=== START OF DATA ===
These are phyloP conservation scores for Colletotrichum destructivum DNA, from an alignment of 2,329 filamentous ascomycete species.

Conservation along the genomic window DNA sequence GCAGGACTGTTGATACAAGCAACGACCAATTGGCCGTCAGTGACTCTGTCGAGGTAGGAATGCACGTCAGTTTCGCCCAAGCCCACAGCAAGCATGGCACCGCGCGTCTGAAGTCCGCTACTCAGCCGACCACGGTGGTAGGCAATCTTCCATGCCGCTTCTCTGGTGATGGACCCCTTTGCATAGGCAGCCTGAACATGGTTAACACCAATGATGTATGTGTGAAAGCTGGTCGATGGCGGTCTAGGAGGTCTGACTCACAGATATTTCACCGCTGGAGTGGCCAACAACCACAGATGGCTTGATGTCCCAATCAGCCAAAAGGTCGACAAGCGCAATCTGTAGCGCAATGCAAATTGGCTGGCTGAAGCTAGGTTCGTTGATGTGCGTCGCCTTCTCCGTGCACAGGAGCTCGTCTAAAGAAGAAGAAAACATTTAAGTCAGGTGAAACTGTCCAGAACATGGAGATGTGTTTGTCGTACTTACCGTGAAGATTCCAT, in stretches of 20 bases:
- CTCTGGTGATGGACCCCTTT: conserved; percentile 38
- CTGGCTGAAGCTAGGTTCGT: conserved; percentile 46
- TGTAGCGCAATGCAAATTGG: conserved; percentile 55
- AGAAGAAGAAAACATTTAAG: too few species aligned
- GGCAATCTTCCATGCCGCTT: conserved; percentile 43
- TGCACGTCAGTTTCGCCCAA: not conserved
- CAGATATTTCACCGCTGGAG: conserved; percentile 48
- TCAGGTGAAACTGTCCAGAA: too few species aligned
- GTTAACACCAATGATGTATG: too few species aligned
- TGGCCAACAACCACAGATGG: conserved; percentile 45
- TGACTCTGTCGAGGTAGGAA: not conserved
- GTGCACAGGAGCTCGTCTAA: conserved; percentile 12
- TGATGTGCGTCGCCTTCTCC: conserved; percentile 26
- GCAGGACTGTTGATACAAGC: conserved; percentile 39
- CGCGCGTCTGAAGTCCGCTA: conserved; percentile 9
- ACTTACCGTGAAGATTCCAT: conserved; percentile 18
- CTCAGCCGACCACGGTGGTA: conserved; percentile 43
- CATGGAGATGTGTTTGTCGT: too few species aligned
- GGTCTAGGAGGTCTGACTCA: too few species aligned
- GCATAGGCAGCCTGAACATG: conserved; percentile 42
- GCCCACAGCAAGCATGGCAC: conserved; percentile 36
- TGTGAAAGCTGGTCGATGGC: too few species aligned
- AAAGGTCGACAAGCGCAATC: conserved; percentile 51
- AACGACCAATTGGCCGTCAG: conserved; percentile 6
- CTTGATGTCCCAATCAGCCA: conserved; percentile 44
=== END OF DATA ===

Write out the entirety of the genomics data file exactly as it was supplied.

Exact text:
These are phyloP conservation scores for Colletotrichum destructivum DNA, from an alignment of 2,329 filamentous ascomycete species.

Conservation along the genomic window DNA sequence GCAGGACTGTTGATACAAGCAACGACCAATTGGCCGTCAGTGACTCTGTCGAGGTAGGAATGCACGTCAGTTTCGCCCAAGCCCACAGCAAGCATGGCACCGCGCGTCTGAAGTCCGCTACTCAGCCGACCACGGTGGTAGGCAATCTTCCATGCCGCTTCTCTGGTGATGGACCCCTTTGCATAGGCAGCCTGAACATGGTTAACACCAATGATGTATGTGTGAAAGCTGGTCGATGGCGGTCTAGGAGGTCTGACTCACAGATATTTCACCGCTGGAGTGGCCAACAACCACAGATGGCTTGATGTCCCAATCAGCCAAAAGGTCGACAAGCGCAATCTGTAGCGCAATGCAAATTGGCTGGCTGAAGCTAGGTTCGTTGATGTGCGTCGCCTTCTCCGTGCACAGGAGCTCGTCTAAAGAAGAAGAAAACATTTAAGTCAGGTGAAACTGTCCAGAACATGGAGATGTGTTTGTCGTACTTACCGTGAAGATTCCAT, in stretches of 20 bases:
- CTCTGGTGATGGACCCCTTT: conserved; percentile 38
- CTGGCTGAAGCTAGGTTCGT: conserved; percentile 46
- TGTAGCGCAATGCAAATTGG: conserved; percentile 55
- AGAAGAAGAAAACATTTAAG: too few species aligned
- GGCAATCTTCCATGCCGCTT: conserved; percentile 43
- TGCACGTCAGTTTCGCCCAA: not conserved
- CAGATATTTCACCGCTGGAG: conserved; percentile 48
- TCAGGTGAAACTGTCCAGAA: too few species aligned
- GTTAACACCAATGATGTATG: too few species aligned
- TGGCCAACAACCACAGATGG: conserved; percentile 45
- TGACTCTGTCGAGGTAGGAA: not conserved
- GTGCACAGGAGCTCGTCTAA: conserved; percentile 12
- TGATGTGCGTCGCCTTCTCC: conserved; percentile 26
- GCAGGACTGTTGATACAAGC: conserved; percentile 39
- CGCGCGTCTGAAGTCCGCTA: conserved; percentile 9
- ACTTACCGTGAAGATTCCAT: conserved; percentile 18
- CTCAGCCGACCACGGTGGTA: conserved; percentile 43
- CATGGAGATGTGTTTGTCGT: too few species aligned
- GGTCTAGGAGGTCTGACTCA: too few species aligned
- GCATAGGCAGCCTGAACATG: conserved; percentile 42
- GCCCACAGCAAGCATGGCAC: conserved; percentile 36
- TGTGAAAGCTGGTCGATGGC: too few species aligned
- AAAGGTCGACAAGCGCAATC: conserved; percentile 51
- AACGACCAATTGGCCGTCAG: conserved; percentile 6
- CTTGATGTCCCAATCAGCCA: conserved; percentile 44